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data on low O2 mechanisms in CFS?

Discussion in 'Latest ME/CFS Research' started by Sherlock, Jul 19, 2012.

  1. Sherlock

    Sherlock tart cherry etc. for joints, insomnia

    Czechosherlockia, USA
    Are there any studies on the mechanisms of why PWCs have such low O2 handling ability? Is it in the lungs, in the RBCs, in what? Thanks.
  2. merylg

    merylg Senior Member

    Sydney, NSW, Australia
    Hi Sherlock,
    You may be interested in exploring this thread
    which in part relates to inability to move Iron to bone marrow, leading to over-production of Zinc Protoporphyrins incorporating lead, at the expense of Hemoglobin production, leading to lowered ability of red blood cells to carry & deliver O2.
    Low Manganese...effect on ER stuctures. Accumulation & trapping of Iron & Copper in liver.
    Depleted B2 Riboflavin stores due to fortification of foods with Vitamins & dis-proportionate supplementation of Vitamins & Minerals, poor diet, lack of variety, lack of whole foods, malabsorption, eating foods that block absorption.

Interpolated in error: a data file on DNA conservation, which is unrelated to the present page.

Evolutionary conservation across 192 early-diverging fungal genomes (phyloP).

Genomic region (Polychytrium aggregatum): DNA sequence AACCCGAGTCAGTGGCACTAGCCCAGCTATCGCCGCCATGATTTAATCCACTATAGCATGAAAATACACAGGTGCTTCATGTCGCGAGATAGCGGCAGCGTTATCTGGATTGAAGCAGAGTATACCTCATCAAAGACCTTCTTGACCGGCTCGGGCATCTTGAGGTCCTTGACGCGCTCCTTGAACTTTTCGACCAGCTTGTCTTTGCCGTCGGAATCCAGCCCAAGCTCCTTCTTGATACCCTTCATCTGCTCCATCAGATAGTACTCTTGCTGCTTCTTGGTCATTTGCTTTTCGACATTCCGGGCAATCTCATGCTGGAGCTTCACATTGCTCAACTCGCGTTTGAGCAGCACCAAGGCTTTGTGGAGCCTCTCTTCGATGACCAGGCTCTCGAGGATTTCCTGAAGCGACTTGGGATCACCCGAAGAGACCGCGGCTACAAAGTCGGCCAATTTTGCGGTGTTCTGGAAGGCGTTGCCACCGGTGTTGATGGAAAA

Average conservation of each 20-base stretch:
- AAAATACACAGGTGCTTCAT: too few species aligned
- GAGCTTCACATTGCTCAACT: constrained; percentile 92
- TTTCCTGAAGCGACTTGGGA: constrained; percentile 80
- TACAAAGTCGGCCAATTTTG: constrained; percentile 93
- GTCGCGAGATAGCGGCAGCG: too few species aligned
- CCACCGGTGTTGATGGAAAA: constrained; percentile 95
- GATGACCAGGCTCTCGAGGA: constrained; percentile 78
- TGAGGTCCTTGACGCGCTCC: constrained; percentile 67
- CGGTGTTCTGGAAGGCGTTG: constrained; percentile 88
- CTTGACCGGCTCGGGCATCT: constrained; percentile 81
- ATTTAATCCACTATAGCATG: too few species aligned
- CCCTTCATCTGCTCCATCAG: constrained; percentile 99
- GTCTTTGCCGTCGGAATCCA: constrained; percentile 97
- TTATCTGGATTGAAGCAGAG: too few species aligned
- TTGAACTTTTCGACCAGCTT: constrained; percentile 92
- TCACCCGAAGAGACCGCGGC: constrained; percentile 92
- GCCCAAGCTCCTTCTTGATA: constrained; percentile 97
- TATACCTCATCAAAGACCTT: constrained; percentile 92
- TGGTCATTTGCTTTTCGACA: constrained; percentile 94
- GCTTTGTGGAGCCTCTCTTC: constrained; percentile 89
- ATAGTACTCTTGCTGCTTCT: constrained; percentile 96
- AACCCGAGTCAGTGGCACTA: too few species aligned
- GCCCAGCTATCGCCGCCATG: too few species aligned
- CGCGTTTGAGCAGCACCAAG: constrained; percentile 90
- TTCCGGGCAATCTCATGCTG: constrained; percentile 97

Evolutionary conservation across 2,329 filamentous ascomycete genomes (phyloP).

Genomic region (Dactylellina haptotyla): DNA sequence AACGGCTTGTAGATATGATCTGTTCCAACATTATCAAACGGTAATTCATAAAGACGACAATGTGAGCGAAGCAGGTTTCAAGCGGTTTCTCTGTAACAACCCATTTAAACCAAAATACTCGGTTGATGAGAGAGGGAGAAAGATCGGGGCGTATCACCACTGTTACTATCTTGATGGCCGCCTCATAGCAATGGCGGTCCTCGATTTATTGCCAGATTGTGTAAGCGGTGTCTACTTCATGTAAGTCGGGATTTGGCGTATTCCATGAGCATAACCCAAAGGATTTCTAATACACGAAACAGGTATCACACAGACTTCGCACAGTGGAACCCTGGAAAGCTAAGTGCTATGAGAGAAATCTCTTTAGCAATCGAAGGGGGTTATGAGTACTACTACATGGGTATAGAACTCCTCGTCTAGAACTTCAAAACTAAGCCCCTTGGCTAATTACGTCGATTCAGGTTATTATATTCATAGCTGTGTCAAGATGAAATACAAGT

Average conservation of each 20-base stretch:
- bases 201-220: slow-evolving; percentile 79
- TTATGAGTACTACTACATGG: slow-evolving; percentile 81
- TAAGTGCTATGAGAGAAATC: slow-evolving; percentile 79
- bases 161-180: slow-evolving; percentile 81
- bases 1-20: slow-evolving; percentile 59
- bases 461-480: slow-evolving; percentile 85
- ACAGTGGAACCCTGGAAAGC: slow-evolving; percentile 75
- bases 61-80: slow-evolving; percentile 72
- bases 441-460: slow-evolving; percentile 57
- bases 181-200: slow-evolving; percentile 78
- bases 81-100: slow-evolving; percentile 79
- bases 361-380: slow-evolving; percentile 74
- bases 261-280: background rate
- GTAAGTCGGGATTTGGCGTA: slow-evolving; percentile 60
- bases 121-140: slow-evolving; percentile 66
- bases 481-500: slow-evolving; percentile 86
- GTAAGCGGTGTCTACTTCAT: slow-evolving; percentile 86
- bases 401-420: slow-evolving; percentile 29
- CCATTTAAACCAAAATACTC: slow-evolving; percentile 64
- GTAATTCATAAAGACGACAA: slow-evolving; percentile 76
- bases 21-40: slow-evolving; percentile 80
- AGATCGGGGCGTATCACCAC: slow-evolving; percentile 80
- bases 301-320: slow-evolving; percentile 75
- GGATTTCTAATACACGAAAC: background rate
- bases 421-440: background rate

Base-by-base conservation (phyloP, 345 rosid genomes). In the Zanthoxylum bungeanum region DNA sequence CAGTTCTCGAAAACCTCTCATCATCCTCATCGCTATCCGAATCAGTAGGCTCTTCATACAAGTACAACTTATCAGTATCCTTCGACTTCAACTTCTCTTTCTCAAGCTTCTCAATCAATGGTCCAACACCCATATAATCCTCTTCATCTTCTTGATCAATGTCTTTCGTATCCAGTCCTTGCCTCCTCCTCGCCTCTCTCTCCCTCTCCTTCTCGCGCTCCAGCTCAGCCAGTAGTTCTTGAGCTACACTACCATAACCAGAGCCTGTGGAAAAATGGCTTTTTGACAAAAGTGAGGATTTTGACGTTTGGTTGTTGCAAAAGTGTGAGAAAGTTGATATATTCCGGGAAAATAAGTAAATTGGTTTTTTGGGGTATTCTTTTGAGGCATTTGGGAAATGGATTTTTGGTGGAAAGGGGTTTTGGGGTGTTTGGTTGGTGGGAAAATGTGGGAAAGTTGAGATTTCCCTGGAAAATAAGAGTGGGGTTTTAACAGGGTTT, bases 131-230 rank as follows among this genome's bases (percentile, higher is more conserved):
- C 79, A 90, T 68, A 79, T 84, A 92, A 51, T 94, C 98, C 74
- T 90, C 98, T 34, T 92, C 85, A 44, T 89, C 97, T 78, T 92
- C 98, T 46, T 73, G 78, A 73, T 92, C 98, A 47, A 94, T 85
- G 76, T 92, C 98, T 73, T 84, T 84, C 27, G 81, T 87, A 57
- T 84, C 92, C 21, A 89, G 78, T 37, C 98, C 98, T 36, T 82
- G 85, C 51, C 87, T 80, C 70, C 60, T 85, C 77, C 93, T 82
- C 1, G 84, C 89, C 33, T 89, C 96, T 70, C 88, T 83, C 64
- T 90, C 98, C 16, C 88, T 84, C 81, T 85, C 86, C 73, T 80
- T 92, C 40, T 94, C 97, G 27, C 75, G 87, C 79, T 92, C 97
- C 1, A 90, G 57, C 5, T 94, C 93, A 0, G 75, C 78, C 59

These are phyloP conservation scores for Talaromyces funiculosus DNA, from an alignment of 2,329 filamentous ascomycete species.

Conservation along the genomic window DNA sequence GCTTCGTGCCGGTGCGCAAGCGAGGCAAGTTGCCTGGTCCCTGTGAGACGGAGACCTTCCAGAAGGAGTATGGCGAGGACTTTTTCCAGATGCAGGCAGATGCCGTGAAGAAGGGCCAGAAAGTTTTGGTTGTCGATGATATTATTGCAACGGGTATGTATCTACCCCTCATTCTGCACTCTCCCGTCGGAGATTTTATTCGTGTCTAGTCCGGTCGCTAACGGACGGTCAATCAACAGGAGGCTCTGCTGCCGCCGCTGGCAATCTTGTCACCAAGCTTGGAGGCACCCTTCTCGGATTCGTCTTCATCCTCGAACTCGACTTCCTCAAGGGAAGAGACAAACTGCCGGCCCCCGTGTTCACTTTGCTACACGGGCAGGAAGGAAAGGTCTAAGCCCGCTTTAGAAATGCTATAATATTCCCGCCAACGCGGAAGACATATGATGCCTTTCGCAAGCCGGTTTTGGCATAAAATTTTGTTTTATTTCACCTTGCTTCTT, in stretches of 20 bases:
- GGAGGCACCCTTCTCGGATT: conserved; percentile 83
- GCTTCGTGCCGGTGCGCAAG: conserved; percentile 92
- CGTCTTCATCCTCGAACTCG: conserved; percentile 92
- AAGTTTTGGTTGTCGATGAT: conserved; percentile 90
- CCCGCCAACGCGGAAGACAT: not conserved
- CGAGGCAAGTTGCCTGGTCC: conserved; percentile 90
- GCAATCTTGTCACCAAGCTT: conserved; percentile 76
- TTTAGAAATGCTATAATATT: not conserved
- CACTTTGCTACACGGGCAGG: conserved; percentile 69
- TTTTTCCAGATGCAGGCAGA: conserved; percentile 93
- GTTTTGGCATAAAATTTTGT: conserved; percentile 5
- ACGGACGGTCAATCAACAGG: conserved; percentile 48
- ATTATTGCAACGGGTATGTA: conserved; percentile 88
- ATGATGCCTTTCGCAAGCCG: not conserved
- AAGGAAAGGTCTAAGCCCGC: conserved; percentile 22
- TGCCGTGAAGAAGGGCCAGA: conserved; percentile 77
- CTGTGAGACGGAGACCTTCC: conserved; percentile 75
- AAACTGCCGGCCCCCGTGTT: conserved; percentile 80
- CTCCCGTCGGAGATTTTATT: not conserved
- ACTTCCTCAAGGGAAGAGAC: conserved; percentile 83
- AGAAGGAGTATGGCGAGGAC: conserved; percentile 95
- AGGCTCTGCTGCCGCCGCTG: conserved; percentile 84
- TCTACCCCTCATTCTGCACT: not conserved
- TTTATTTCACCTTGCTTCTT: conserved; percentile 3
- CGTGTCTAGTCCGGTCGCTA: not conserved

Impact of low B2 Riboflavin on mitochondrial function...ATP production etc
    Production of proteins relying on functional liver

    Other things that I can think of are all things dealt with by Respiratory Physicians & Allergist/Immunologists. My Resp. Phys. for example said it's harder to breathe lying down. I have mild asthma, but major chemical sensitivities, food allergies & intolerances that impact on breathing. Vascular issues can also impact on breathing. How much O2 is in the air is also relevant. What noxious gases may be present? Do you have obstructive or central sleep apnoea? What metabolic issues are impacting breathing? Our general muscle weakness also impacts our ability to breathe.

    It's a good topic!!! The papers would be endless!
  3. oceanblue

    oceanblue Guest

    Hi Sherlock

    There's a separate thread on Deconditioning, and on balance most CFS patients - at least those well enough to attend outpatient clinics where most research takes place - have low but still normal VO2max levels, comparable with well-matched sedentary controls. See this post in particular. What does appear to be a consistent finding, however, is that CFS patients find exercise more exhausting (measured by the self-rated Borg RPE Exertion scale) than matched sedentary controls. Hope this helps.

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